Just outside Burlington, Vermont lies 350 acres of fertile flood plain along the Winooski River, which has been preserved for sustainable farming since 1986 when the owner of a local garden supply company decided to turn a polluted, dangerous wasteland back into an agricultural area capable of feeding its community. The Intervale Center is a collection of organic farms, trails, wildlife corridors and projects administered by a nonprofit society. In 2007 the farmers of the Intervale grew an inspiring total of one million pounds of food on this land. Its farsighted compost project has been going since 1987 and now turns 30,000 pounds of kitchen and yard waste into commercial compost products for home gardeners.
We visited Diggers Mirth, a farming collective of 5 farmers working 15 acres. It’s been going for 18 years and has a solid base of buyers from local restaurants and also sells at Burlington’s biweekly farmers markets. Farmer Hilary Martin
showed us around; here she’s in the pepper patch where landscape fabric keeps the weeds down and the heat and moisture in the soil.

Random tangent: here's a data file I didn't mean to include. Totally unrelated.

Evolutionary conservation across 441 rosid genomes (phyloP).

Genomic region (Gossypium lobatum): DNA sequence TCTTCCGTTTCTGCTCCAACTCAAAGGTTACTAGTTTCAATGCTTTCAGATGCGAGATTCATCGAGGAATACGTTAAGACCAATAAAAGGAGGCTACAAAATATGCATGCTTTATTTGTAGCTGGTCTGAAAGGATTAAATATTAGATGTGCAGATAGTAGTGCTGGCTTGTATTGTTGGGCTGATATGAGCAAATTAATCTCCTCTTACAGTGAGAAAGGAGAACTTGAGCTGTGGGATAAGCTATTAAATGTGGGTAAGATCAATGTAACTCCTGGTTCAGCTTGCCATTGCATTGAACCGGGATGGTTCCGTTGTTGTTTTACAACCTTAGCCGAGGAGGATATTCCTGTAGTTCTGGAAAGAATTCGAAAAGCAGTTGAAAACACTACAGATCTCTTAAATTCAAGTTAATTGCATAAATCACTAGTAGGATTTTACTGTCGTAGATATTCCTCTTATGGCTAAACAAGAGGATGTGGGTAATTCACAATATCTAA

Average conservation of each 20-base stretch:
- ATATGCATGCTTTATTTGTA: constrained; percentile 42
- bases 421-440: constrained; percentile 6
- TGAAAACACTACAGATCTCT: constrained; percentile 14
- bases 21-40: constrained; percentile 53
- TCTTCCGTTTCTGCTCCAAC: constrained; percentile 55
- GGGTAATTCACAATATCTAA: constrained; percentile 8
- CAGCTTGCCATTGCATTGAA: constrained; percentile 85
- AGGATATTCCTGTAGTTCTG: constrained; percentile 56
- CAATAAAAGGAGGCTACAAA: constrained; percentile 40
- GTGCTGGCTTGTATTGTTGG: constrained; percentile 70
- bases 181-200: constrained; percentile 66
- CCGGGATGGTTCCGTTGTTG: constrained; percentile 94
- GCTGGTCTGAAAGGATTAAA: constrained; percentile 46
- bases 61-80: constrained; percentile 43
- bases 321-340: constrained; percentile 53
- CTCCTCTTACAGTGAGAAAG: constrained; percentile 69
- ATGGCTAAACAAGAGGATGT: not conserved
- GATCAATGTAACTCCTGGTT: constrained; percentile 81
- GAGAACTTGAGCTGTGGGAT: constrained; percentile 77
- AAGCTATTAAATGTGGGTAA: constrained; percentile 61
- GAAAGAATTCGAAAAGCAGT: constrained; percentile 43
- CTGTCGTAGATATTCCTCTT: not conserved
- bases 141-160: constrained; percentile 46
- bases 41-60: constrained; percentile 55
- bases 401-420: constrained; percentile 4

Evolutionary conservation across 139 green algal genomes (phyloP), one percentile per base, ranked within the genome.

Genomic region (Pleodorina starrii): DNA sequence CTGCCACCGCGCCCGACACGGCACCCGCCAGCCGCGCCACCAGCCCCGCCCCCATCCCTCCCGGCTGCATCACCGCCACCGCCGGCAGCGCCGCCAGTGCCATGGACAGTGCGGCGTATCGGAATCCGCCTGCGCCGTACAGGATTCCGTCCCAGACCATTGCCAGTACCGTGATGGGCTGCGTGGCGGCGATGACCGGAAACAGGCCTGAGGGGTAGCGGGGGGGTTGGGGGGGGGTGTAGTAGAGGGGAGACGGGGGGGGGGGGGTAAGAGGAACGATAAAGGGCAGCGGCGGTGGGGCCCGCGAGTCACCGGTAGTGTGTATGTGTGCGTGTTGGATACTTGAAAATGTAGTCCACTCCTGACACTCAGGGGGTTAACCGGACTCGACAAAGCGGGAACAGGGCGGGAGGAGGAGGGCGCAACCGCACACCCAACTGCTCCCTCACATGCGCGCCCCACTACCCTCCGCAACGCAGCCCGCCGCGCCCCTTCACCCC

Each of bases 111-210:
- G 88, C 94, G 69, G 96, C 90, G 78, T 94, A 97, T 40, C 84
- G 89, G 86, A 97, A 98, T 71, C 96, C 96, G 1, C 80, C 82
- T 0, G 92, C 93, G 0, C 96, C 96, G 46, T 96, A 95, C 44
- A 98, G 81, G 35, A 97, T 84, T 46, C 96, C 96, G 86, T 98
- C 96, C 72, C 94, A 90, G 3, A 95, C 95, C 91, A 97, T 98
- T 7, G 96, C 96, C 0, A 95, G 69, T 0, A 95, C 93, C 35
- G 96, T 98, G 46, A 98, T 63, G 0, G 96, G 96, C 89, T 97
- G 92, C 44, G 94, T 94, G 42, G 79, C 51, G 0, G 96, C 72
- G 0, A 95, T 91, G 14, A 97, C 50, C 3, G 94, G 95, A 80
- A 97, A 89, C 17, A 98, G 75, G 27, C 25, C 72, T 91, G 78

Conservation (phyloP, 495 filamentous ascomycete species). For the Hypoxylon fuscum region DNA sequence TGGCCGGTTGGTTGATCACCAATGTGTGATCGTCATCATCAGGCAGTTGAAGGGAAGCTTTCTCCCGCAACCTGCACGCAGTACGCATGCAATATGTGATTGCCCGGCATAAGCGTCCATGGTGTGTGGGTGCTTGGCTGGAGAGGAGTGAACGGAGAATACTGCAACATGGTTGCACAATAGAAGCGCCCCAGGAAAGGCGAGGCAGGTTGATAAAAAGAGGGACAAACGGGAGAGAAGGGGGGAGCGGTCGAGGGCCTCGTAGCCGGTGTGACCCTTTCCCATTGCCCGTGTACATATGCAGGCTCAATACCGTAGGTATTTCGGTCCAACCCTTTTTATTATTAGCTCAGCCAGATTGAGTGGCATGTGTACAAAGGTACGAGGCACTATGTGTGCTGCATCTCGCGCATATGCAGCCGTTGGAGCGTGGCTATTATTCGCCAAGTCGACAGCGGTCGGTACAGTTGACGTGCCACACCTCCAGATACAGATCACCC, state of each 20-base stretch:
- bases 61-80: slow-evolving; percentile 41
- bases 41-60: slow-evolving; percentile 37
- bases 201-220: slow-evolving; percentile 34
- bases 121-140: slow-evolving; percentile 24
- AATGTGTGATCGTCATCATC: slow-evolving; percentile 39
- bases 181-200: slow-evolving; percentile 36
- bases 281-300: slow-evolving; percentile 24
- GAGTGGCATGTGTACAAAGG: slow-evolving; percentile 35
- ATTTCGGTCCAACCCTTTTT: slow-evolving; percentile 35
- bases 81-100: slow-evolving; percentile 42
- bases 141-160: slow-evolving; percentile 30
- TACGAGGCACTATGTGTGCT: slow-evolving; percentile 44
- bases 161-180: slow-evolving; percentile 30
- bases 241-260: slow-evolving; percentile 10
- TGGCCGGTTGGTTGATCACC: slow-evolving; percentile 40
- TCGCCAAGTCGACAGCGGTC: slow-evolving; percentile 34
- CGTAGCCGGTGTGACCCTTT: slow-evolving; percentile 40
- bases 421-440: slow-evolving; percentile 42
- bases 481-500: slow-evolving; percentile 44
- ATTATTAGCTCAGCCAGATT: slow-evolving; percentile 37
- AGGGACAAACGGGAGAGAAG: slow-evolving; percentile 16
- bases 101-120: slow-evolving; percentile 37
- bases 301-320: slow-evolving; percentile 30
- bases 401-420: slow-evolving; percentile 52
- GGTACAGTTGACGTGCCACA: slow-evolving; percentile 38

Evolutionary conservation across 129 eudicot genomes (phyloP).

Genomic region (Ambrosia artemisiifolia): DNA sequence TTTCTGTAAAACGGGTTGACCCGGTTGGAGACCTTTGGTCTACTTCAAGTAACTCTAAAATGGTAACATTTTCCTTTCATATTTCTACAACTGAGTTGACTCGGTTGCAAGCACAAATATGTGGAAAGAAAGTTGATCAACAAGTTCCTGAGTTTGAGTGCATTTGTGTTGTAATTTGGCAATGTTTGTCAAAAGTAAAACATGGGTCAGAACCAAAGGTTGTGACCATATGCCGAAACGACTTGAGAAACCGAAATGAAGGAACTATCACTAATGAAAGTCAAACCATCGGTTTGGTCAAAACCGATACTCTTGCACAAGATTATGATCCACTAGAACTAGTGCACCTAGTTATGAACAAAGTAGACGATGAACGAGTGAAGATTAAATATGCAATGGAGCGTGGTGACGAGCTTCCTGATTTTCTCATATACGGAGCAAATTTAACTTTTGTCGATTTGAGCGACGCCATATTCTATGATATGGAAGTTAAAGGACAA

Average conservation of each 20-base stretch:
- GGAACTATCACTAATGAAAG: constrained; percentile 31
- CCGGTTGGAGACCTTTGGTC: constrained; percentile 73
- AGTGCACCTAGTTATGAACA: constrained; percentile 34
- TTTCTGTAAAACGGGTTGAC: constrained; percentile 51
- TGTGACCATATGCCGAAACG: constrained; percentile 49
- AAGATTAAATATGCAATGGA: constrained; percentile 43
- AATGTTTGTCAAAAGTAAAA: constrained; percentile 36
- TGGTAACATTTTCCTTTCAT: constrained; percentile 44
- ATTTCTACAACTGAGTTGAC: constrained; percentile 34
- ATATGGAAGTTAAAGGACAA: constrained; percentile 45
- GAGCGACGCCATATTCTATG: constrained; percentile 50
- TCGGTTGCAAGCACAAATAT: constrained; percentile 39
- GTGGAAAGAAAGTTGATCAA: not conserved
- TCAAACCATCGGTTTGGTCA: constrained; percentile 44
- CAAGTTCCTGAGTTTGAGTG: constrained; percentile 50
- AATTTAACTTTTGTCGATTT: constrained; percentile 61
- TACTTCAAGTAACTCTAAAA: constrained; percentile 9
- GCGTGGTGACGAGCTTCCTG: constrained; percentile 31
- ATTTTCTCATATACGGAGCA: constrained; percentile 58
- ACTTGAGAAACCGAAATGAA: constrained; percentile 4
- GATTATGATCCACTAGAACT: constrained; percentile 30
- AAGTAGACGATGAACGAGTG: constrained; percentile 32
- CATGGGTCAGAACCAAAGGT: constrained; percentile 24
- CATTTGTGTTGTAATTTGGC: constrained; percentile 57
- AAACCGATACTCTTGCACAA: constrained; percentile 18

Known for its mesclun mix, and its carrots,
the farm also produces a variety of crops like okra, watermelon and soybeans,
sweet potatoes and squash
fennel and tomatoes.
Pests include flea beetles, which can make lacework out of cabbage leaves
and deer. On Vancouver Island the answer to these is 8 foot deer fencing; here it is 3 foot high solar-powered electric fencing.
The whole of the Intervale uses only organic growing methods, and the ecosystem seems to be thriving as a result.
Like all organic farmers, the Diggers Mirth folk are resourceful with their equipment. I liked the washing station which uses repurposed washing machine innards.
The Diggers Mirth delivery truck has lately taken to doubling as a veggie wagon, circulating through urban neighbourhoods like an ice cream van, blasting disco tunes and handing out free watermelon.
The farm dog finds his work occasionally exhausting.